This partnership has developed a reactor that solves both the problems linked to spatial analysis and large dead volumes (figure x) by moving away from typical ‘dome’ shaped sample chambers and exploiting a square cross-section reactor with axial windows for both XAFS and DRIFTS acquisition. The more conventional reactor geometry is not hindered by the dead volume of the dome and can collect data along the length of the fixed bed.

Furthermore, the cell has been recently integrated (April 2018) into the I20-EDE beamline at Diamond Light Source, which – in conjunction with a rapid scanning FTIR spectrometer – allows for ms time resolution of both the FTIR and XAFS data acquisition.

The success of this project is, in no small part, down to the determination and talent of the PhD student, Miss Ellie Dann, who has undertaken this work.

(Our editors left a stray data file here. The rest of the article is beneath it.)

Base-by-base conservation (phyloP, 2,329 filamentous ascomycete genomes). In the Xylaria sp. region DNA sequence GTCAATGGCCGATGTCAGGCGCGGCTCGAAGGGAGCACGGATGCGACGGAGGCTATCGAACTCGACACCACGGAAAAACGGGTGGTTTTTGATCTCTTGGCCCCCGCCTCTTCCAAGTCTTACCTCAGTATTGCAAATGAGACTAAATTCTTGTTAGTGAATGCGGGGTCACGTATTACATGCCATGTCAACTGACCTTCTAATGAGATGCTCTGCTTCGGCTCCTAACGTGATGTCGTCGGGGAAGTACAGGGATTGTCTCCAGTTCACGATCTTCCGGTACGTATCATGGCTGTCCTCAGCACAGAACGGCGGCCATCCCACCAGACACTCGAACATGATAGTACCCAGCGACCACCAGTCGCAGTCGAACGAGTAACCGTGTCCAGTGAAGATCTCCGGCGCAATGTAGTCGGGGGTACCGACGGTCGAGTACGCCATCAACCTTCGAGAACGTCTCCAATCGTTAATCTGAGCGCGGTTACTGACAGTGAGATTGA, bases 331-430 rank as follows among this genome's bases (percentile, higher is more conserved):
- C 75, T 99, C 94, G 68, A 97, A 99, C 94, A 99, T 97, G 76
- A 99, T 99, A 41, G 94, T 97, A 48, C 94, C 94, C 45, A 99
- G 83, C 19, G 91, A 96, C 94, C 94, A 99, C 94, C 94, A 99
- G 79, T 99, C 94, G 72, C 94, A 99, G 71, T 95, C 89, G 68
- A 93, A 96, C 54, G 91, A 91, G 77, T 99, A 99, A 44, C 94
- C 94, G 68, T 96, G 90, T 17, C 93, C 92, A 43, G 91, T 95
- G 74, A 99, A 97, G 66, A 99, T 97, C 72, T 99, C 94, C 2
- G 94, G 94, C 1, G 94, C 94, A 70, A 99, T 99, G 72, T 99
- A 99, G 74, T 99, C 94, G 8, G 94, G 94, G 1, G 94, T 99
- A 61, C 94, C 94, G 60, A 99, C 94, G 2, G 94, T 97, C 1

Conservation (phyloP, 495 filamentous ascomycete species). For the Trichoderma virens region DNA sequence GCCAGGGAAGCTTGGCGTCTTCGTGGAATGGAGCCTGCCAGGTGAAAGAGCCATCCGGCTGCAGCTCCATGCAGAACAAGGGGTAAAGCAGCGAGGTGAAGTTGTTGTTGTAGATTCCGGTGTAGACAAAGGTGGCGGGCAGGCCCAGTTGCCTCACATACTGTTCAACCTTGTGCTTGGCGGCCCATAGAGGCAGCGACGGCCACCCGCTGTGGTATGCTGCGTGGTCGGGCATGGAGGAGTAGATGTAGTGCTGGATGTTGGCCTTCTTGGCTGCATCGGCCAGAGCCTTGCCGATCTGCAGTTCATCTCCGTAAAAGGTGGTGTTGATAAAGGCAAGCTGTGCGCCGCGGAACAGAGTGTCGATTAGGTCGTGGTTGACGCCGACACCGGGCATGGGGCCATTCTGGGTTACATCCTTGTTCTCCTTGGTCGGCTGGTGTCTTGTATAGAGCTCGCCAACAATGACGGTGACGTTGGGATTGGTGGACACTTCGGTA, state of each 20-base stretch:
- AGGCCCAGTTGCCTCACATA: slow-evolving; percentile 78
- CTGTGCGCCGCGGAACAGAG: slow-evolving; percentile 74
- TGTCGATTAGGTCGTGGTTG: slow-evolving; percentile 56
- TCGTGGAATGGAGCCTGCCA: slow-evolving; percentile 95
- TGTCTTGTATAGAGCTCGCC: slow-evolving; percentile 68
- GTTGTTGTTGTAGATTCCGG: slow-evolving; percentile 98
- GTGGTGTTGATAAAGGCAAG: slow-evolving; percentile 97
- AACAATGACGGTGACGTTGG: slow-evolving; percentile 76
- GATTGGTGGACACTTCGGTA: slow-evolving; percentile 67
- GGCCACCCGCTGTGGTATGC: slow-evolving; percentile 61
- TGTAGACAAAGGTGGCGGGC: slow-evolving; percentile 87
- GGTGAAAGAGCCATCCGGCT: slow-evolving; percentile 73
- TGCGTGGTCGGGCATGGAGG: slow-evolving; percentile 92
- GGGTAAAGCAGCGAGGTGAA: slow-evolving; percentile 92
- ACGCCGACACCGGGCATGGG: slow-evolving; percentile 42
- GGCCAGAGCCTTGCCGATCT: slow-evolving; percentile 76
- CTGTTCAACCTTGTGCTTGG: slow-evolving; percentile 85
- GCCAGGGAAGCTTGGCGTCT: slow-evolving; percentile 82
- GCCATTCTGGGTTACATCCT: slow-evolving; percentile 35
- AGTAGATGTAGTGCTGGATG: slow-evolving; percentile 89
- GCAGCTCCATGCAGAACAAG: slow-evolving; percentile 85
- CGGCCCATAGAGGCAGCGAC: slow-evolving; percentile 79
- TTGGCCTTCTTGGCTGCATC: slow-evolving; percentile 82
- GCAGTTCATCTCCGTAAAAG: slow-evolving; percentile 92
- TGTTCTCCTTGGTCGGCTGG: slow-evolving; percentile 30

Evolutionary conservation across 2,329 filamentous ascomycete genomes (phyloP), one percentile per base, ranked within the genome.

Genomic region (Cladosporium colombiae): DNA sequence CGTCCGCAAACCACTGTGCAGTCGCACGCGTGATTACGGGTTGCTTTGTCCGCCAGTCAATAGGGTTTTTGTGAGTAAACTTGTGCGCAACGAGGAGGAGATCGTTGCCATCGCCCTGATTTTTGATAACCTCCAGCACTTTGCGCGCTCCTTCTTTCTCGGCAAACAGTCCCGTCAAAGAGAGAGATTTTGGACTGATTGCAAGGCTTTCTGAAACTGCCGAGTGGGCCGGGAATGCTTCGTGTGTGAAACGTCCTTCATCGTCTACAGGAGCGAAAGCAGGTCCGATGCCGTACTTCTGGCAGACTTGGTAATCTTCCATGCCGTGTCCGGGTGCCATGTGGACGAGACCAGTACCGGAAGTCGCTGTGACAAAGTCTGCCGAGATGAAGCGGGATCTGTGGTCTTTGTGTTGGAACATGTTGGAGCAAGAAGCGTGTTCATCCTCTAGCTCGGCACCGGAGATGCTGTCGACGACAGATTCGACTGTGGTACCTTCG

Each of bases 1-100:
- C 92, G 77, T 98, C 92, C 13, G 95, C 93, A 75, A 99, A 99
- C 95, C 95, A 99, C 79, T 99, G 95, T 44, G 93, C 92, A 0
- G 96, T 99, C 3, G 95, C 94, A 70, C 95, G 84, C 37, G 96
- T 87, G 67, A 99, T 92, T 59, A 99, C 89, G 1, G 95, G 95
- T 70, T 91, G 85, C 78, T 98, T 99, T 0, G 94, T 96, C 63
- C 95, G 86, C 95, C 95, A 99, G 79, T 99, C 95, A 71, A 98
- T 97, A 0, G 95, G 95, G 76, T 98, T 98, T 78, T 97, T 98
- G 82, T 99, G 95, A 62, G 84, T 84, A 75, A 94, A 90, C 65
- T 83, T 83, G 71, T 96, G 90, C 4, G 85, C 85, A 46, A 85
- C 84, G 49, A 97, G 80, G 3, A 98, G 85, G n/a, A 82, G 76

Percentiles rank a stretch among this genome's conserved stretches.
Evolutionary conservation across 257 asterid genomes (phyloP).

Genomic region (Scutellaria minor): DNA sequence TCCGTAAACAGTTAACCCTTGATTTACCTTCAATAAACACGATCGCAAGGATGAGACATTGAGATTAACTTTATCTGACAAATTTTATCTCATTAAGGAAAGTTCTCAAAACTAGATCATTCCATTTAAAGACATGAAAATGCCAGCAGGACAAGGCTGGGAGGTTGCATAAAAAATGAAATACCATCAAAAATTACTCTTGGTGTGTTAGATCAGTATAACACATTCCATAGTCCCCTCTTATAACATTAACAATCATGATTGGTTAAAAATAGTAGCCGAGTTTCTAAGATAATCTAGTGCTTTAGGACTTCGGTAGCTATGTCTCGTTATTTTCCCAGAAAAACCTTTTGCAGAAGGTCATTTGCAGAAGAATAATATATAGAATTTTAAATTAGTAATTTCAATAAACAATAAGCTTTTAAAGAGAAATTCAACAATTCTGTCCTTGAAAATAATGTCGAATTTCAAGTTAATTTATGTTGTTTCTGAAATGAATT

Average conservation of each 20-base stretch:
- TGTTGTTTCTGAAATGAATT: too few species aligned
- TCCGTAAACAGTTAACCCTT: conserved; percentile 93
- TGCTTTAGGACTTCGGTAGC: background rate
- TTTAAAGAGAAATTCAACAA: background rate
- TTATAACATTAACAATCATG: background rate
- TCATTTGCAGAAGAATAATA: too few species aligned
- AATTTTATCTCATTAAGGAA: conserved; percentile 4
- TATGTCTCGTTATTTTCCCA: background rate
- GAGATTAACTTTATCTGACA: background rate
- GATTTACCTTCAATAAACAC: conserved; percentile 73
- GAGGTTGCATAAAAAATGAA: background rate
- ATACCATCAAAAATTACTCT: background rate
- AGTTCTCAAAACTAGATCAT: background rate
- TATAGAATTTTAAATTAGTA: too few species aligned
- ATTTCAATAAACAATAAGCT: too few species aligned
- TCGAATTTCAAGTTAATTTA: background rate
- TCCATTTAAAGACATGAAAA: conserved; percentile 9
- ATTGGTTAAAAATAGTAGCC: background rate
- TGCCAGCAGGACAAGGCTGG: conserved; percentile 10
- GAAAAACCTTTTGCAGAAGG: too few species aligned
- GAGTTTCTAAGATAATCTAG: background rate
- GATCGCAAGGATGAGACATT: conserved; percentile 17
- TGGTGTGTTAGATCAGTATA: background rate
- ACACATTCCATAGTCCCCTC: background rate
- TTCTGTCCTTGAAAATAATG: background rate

The first publication from this new development is currently under review and we look forward to updating Hub members further about these exciting developments.

Publications

Gibson EK et al. 2015, Restructuring of AuPd nanoparticles studied by a combined XAFS/DRIFTS approachChem. Mater. 27, 3714–3720. DOI: 10.1021/acs.chemmater.5b00866

Dann, Ellie K., Get al., Combined spatially resolved operando spectroscopy: New insights into kinetic oscillations of CO oxidation on Pd/γ-Al2O3, Journal of Catalysis, 2019, Volume: 373, 201-208, DOI: 10.1016/j.jcat.2019.03.037

Gibson, E. K., Crabb, E. M., Gianolio, D., Russell, A. E., Thompsett, D., & Wells, P. P. (2017). Understanding the role of promoters in catalysis: operando XAFS/DRIFTS study of CeOx/Pt/Al2O3 during CO oxidation. Catalysis, Structure & Reactivity, 3(1–2), 5–12. DOI: https://doi.org/10.1080/2055074X.2017.1278890